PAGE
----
Can Abraham Lincoln: Vampire Hunter make the undead funny again?

Twilight can't be the last word on vampires.

Is anything ever finished any more? Do big-money producer types ever say to each other “You know what, I think the time travel/robot/alien* (*delete as applicable) thing is just about over now. Shall we go and find our next cash-cow to milk dry?”

All the evidence suggests that this isn’t the case. Just this week, the studio behind the Twilight films was forced to deny that a “reboot” was planned once the fifth and final film is released this autumn.

(If you read my colleague Alex Hern’s post about the seriously creepy “werewolf loves baby” storyline in the latest installment, you will understand why I now pause to allow for readers to shudder extensively.)

There’s nothing wrong with prequels, sequels and spin-offs per se. But the kind of conservatism that even considers pouring money into tired rehashes of already-lucrative series rather than fresh, original ideas, is worrying. Of course investors want guaranteed returns, but eventually cinemagoers stop forking out to see the same thing presented a very slightly different way. This is exactly why a “rebooted” Twilight franchise is such a terrible idea.

This is also why, when I first heard about it, I was cautiously optimistic about the film Abraham Lincoln: Vampire Hunter, which opened in the UK this weekend. Scripted by the same guy who brought us Pride and Prejudice and Zombies, this is supposed to be a big screen mash-up that incorporates the current fascination with all things sexy and undead, but also has a bit of a plot and even something of a moral dimension (America’s 16th president wants to destroy slavery AND stake succubi).

The trailer is oh-so-promising:

Mark Kermode wasn’t overly impressed, but I still have high hopes for it.

Maybe this is the film that can put the humour back into our vampires. Long before there were undead sexy teens gazing longingly at each other, we had things like Mel Brooks’ Dracula: Dead and Loving It and some of the finer moments of Buffy the Vampire Slayer. As well as being terrifying, vampires are funny. We can’t let Twilight take that away from us.

Abraham Lincoln: Vampire Hunter

Caroline Crampton is assistant editor of the New Statesman. She writes a weekly podcast column.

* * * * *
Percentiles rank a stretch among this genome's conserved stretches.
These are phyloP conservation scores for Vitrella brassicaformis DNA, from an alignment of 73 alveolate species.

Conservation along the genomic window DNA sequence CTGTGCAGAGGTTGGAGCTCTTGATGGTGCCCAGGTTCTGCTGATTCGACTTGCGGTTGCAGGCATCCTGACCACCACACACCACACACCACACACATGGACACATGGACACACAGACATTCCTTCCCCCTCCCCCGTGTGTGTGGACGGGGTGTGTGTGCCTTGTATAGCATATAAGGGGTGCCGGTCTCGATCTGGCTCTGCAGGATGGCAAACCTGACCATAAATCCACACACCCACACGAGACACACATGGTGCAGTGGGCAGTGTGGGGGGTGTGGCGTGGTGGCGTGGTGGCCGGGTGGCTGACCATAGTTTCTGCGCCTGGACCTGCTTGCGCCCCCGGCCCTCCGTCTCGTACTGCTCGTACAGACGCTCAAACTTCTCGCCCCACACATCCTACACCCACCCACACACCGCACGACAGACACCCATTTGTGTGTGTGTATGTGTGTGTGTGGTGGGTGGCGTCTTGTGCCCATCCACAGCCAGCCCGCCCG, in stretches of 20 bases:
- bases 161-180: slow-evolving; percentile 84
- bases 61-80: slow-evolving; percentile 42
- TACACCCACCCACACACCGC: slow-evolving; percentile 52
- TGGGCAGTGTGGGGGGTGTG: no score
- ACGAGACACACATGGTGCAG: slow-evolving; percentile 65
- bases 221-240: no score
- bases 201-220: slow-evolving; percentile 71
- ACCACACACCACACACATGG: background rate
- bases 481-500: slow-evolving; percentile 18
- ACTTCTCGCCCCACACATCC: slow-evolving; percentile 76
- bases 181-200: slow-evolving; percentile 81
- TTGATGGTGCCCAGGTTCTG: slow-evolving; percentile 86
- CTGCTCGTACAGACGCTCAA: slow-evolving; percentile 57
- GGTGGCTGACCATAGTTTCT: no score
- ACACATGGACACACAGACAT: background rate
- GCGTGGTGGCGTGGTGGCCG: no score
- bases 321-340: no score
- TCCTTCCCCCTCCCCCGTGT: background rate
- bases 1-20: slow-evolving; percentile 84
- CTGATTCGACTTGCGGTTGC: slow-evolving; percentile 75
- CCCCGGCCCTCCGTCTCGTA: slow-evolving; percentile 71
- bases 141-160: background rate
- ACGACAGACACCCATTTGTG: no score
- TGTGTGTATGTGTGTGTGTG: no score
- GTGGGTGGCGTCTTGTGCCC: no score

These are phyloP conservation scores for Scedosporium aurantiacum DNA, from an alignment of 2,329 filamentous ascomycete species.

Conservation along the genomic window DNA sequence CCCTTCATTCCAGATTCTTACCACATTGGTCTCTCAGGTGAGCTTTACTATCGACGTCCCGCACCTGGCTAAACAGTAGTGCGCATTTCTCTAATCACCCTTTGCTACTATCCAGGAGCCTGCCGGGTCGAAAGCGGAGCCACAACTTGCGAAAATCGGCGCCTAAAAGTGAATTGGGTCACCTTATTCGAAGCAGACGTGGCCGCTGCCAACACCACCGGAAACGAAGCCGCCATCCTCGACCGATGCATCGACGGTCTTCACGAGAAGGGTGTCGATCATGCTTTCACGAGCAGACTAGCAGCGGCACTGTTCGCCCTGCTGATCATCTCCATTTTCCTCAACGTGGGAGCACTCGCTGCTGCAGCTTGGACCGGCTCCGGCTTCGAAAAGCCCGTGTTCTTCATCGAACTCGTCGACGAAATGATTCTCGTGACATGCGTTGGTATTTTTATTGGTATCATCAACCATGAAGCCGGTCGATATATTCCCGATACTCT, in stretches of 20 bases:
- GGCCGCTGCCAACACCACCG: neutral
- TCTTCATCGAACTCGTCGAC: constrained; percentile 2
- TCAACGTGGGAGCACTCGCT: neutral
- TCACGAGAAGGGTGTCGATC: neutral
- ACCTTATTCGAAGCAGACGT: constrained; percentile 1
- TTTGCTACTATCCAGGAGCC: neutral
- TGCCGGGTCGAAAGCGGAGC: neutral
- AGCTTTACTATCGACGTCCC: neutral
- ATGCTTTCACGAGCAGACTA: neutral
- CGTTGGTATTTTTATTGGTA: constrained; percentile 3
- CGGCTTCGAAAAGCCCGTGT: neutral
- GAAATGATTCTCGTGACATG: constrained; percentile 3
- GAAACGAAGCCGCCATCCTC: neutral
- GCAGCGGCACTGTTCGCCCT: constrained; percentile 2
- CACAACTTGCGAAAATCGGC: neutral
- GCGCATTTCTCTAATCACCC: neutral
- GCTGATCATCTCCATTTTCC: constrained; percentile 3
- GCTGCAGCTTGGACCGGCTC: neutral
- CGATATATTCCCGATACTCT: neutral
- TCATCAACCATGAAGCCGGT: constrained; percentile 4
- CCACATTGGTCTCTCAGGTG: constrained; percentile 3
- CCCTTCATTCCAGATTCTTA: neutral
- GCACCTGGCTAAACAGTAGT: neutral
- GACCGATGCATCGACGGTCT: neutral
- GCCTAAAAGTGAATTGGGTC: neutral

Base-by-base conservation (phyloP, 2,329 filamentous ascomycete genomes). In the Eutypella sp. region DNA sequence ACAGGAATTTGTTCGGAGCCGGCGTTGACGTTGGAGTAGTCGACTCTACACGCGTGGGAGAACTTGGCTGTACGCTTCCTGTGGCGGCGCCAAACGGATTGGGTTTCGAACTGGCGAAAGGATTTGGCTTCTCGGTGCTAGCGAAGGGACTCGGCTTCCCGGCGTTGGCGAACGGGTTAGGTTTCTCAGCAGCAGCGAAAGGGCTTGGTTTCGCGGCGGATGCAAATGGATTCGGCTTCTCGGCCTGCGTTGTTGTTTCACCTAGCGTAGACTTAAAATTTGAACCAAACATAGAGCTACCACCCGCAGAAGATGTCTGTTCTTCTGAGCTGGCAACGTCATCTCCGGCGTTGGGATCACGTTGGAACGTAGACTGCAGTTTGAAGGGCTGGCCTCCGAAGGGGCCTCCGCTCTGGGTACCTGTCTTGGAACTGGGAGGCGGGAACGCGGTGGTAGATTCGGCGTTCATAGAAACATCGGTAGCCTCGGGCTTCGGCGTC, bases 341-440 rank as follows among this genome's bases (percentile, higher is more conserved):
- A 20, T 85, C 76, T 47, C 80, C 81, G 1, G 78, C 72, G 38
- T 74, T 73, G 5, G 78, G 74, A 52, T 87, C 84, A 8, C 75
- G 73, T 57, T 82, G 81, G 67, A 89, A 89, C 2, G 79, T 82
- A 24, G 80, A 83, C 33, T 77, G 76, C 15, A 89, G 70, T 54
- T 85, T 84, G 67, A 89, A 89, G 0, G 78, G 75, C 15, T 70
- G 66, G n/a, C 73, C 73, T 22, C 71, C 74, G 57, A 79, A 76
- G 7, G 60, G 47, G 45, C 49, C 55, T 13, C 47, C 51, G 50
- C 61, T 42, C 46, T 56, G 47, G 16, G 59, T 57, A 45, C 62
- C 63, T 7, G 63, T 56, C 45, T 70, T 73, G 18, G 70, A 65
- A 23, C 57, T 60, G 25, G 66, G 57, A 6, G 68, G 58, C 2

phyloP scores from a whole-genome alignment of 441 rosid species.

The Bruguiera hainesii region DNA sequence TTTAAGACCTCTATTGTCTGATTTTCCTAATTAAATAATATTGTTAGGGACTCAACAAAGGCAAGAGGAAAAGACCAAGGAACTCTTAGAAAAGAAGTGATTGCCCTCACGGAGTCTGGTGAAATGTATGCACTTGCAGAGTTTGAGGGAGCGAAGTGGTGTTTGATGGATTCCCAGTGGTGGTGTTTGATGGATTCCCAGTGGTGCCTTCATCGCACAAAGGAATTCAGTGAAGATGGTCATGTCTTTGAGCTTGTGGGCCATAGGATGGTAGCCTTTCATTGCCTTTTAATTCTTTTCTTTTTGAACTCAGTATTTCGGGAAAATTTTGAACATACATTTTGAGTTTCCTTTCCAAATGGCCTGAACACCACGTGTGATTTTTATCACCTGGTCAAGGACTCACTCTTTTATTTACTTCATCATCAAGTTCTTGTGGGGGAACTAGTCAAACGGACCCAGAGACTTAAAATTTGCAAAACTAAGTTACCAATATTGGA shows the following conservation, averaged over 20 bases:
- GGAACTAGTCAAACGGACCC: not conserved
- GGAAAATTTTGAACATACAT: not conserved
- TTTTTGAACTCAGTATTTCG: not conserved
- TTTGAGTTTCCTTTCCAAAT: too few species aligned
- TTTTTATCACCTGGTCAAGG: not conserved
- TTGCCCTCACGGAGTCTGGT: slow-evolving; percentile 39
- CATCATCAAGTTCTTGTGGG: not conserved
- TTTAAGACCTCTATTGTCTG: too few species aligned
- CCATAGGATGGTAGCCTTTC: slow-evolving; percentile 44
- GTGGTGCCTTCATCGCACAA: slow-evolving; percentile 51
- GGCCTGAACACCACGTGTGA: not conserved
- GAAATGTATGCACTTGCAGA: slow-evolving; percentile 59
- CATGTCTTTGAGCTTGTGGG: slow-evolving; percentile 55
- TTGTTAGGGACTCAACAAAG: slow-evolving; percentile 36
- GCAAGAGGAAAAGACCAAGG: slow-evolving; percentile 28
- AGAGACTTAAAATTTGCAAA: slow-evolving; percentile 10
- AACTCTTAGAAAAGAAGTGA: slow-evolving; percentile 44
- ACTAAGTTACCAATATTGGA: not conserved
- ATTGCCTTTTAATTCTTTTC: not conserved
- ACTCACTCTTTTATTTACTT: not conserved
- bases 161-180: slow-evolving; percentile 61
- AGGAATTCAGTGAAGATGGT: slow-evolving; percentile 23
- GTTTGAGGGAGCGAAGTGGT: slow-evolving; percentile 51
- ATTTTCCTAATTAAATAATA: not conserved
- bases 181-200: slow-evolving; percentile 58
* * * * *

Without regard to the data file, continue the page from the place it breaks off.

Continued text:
Harry Styles. Photo: Getty
Show Hide image

How podcasts are reviving the excitement of listening to the pop charts

Unbreak My Chart and Song Exploder are two music programmes that provide nostalgia and innovation in equal measure.

“The world as we know it is over. The apo­calypse is nigh, and he is risen.” Although these words came through my headphones over the Easter weekend, they had very little to do with Jesus Christ. Fraser McAlpine, who with Laura Snapes hosts the new pop music podcast Unbreak My Chart, was talking about a very different kind of messiah: Harry Styles, formerly of the boy band One Direction, who has arrived with his debut solo single just in time to save the British charts from becoming an eternal playlist of Ed Sheeran’s back-catalogue.

Unbreak My Chart is based on a somewhat nostalgic premise. It claims to be “the podcast that tapes the Top Ten and then talks about it at school the next day”. For those of us who used to do just that, this show takes us straight back to Sunday afternoons, squatting on the floor with a cassette player, finger hovering over the Record button as that tell-tale jingle teased the announcement of a new number one.

As pop critics, Snapes and McAlpine have plenty of background information and anecdotes to augment their rundown of the week’s chart. If only all playground debates about music had been so well informed. They also move the show beyond a mere list, debating the merits of including figures for music streamed online as well as physical and digital sales in the chart (this innovation is partly responsible for what they call “the Sheeran singularity” of recent weeks). The hosts also discuss charts from other countries such as Australia and Brazil.

Podcasts are injecting much-needed innovation into music broadcasting. Away from the scheduled airwaves of old-style radio, new formats are emerging. In the US, for instance, Song Exploder, which has just passed its hundredth episode, invites artists to “explode” a single piece of their own music, taking apart the layers of vocal soundtrack, instrumentation and beats to show the creative process behind it all. The calm tones of the show’s host, Hrishikesh Hirway, and its high production values help to make it a very intimate listening experience. For a few minutes, it is possible to believe that the guests – Solange, Norah Jones, U2, Iggy Pop, Carly Rae Jepsen et al – are talking and singing only for you. 

Caroline Crampton is assistant editor of the New Statesman. She writes a weekly podcast column.

This article first appeared in the 20 April 2017 issue of the New Statesman, May's gamble

0800 7318496